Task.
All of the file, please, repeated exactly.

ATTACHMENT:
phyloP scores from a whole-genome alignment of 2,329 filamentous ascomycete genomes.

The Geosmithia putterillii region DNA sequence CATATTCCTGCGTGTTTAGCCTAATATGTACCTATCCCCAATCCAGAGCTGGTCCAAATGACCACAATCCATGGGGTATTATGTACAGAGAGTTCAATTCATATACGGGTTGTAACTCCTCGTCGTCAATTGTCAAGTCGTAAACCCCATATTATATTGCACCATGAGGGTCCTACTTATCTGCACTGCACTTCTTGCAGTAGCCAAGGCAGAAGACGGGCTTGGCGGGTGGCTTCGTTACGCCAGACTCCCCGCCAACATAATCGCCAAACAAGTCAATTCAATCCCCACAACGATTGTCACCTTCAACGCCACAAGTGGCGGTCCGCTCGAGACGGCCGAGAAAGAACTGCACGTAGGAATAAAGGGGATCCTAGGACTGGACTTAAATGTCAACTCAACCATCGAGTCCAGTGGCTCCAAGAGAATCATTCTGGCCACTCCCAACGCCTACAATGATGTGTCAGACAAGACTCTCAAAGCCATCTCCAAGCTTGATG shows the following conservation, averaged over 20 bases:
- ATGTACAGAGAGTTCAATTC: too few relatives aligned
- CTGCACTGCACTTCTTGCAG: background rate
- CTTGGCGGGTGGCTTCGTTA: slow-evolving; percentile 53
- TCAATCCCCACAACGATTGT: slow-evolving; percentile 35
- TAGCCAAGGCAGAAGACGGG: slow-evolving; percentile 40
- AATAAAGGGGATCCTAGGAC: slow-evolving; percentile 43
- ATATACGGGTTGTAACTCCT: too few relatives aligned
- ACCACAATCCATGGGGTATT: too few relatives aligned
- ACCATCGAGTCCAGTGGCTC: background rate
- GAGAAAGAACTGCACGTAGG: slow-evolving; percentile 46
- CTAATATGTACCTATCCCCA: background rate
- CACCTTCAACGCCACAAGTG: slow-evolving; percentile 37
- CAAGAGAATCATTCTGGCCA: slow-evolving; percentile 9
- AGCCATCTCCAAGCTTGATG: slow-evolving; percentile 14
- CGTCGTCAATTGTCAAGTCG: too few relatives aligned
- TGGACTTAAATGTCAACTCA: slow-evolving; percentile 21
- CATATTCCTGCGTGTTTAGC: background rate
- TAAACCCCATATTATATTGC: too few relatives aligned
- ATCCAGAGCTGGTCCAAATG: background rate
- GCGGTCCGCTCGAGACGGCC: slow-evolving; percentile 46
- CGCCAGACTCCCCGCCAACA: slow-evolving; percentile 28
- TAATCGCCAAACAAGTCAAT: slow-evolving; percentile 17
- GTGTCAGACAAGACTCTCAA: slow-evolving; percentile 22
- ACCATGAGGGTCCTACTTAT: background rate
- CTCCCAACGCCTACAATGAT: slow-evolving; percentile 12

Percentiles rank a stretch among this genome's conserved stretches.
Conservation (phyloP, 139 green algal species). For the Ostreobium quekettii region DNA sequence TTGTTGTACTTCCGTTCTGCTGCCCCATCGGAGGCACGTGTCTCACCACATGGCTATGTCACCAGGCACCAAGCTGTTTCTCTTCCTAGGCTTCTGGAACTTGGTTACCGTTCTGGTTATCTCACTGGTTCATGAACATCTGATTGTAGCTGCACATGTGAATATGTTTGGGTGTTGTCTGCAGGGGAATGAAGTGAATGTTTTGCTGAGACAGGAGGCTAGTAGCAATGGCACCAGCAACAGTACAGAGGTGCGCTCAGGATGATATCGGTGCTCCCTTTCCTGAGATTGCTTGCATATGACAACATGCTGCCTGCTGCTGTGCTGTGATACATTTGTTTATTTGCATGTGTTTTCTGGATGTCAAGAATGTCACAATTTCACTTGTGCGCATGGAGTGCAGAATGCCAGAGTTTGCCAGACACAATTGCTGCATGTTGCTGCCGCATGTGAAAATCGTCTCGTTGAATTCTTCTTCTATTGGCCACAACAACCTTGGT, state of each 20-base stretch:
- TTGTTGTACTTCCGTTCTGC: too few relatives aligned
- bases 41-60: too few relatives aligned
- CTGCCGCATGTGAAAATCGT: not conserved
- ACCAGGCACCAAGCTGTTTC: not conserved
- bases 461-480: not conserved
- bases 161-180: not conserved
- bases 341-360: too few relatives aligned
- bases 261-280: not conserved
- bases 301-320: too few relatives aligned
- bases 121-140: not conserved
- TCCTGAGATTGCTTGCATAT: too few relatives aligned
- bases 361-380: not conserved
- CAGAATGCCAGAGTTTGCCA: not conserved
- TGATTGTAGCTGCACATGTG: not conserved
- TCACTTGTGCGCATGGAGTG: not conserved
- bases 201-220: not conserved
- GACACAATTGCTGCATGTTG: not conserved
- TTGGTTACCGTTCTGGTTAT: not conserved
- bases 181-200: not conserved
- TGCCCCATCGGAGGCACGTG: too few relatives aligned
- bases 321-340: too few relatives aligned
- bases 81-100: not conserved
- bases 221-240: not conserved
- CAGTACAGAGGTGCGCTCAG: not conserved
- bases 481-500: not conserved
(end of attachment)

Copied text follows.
phyloP scores from a whole-genome alignment of 2,329 filamentous ascomycete genomes.

The Geosmithia putterillii region DNA sequence CATATTCCTGCGTGTTTAGCCTAATATGTACCTATCCCCAATCCAGAGCTGGTCCAAATGACCACAATCCATGGGGTATTATGTACAGAGAGTTCAATTCATATACGGGTTGTAACTCCTCGTCGTCAATTGTCAAGTCGTAAACCCCATATTATATTGCACCATGAGGGTCCTACTTATCTGCACTGCACTTCTTGCAGTAGCCAAGGCAGAAGACGGGCTTGGCGGGTGGCTTCGTTACGCCAGACTCCCCGCCAACATAATCGCCAAACAAGTCAATTCAATCCCCACAACGATTGTCACCTTCAACGCCACAAGTGGCGGTCCGCTCGAGACGGCCGAGAAAGAACTGCACGTAGGAATAAAGGGGATCCTAGGACTGGACTTAAATGTCAACTCAACCATCGAGTCCAGTGGCTCCAAGAGAATCATTCTGGCCACTCCCAACGCCTACAATGATGTGTCAGACAAGACTCTCAAAGCCATCTCCAAGCTTGATG shows the following conservation, averaged over 20 bases:
- ATGTACAGAGAGTTCAATTC: too few relatives aligned
- CTGCACTGCACTTCTTGCAG: background rate
- CTTGGCGGGTGGCTTCGTTA: slow-evolving; percentile 53
- TCAATCCCCACAACGATTGT: slow-evolving; percentile 35
- TAGCCAAGGCAGAAGACGGG: slow-evolving; percentile 40
- AATAAAGGGGATCCTAGGAC: slow-evolving; percentile 43
- ATATACGGGTTGTAACTCCT: too few relatives aligned
- ACCACAATCCATGGGGTATT: too few relatives aligned
- ACCATCGAGTCCAGTGGCTC: background rate
- GAGAAAGAACTGCACGTAGG: slow-evolving; percentile 46
- CTAATATGTACCTATCCCCA: background rate
- CACCTTCAACGCCACAAGTG: slow-evolving; percentile 37
- CAAGAGAATCATTCTGGCCA: slow-evolving; percentile 9
- AGCCATCTCCAAGCTTGATG: slow-evolving; percentile 14
- CGTCGTCAATTGTCAAGTCG: too few relatives aligned
- TGGACTTAAATGTCAACTCA: slow-evolving; percentile 21
- CATATTCCTGCGTGTTTAGC: background rate
- TAAACCCCATATTATATTGC: too few relatives aligned
- ATCCAGAGCTGGTCCAAATG: background rate
- GCGGTCCGCTCGAGACGGCC: slow-evolving; percentile 46
- CGCCAGACTCCCCGCCAACA: slow-evolving; percentile 28
- TAATCGCCAAACAAGTCAAT: slow-evolving; percentile 17
- GTGTCAGACAAGACTCTCAA: slow-evolving; percentile 22
- ACCATGAGGGTCCTACTTAT: background rate
- CTCCCAACGCCTACAATGAT: slow-evolving; percentile 12

Percentiles rank a stretch among this genome's conserved stretches.
Conservation (phyloP, 139 green algal species). For the Ostreobium quekettii region DNA sequence TTGTTGTACTTCCGTTCTGCTGCCCCATCGGAGGCACGTGTCTCACCACATGGCTATGTCACCAGGCACCAAGCTGTTTCTCTTCCTAGGCTTCTGGAACTTGGTTACCGTTCTGGTTATCTCACTGGTTCATGAACATCTGATTGTAGCTGCACATGTGAATATGTTTGGGTGTTGTCTGCAGGGGAATGAAGTGAATGTTTTGCTGAGACAGGAGGCTAGTAGCAATGGCACCAGCAACAGTACAGAGGTGCGCTCAGGATGATATCGGTGCTCCCTTTCCTGAGATTGCTTGCATATGACAACATGCTGCCTGCTGCTGTGCTGTGATACATTTGTTTATTTGCATGTGTTTTCTGGATGTCAAGAATGTCACAATTTCACTTGTGCGCATGGAGTGCAGAATGCCAGAGTTTGCCAGACACAATTGCTGCATGTTGCTGCCGCATGTGAAAATCGTCTCGTTGAATTCTTCTTCTATTGGCCACAACAACCTTGGT, state of each 20-base stretch:
- TTGTTGTACTTCCGTTCTGC: too few relatives aligned
- bases 41-60: too few relatives aligned
- CTGCCGCATGTGAAAATCGT: not conserved
- ACCAGGCACCAAGCTGTTTC: not conserved
- bases 461-480: not conserved
- bases 161-180: not conserved
- bases 341-360: too few relatives aligned
- bases 261-280: not conserved
- bases 301-320: too few relatives aligned
- bases 121-140: not conserved
- TCCTGAGATTGCTTGCATAT: too few relatives aligned
- bases 361-380: not conserved
- CAGAATGCCAGAGTTTGCCA: not conserved
- TGATTGTAGCTGCACATGTG: not conserved
- TCACTTGTGCGCATGGAGTG: not conserved
- bases 201-220: not conserved
- GACACAATTGCTGCATGTTG: not conserved
- TTGGTTACCGTTCTGGTTAT: not conserved
- bases 181-200: not conserved
- TGCCCCATCGGAGGCACGTG: too few relatives aligned
- bases 321-340: too few relatives aligned
- bases 81-100: not conserved
- bases 221-240: not conserved
- CAGTACAGAGGTGCGCTCAG: not conserved
- bases 481-500: not conserved